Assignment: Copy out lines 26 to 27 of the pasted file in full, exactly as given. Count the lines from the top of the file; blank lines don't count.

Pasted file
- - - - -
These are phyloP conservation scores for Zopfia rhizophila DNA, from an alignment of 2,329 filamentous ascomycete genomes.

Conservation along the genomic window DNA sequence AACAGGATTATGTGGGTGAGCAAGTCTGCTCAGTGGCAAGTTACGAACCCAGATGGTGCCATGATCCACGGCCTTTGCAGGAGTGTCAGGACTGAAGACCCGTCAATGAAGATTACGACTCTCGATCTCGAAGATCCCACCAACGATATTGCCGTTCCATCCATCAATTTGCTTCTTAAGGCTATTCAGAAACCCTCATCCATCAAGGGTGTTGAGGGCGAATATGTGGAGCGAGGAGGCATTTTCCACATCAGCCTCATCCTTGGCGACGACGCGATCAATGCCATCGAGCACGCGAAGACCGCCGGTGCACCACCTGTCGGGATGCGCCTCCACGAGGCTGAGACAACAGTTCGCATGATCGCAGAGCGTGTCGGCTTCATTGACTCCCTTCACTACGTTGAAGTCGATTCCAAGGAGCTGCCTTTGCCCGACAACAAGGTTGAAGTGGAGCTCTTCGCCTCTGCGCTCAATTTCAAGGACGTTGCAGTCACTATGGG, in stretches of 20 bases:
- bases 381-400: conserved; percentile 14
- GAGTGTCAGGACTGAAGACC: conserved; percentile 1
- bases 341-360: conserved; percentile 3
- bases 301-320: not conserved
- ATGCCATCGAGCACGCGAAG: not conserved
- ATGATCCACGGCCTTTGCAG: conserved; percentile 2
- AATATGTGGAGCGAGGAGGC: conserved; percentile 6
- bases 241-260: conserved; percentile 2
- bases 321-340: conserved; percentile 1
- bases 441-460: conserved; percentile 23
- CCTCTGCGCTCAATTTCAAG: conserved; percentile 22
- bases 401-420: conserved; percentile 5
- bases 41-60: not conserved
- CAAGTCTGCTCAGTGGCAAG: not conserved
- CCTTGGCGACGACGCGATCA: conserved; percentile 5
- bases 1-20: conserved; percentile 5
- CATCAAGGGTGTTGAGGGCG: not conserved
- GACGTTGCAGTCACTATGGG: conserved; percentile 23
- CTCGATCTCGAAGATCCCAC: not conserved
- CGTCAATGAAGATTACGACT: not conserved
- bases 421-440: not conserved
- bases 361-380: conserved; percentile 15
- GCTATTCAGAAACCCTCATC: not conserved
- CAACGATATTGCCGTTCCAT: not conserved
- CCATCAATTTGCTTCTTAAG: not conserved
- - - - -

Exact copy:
- CAACGATATTGCCGTTCCAT: not conserved
- CCATCAATTTGCTTCTTAAG: not conserved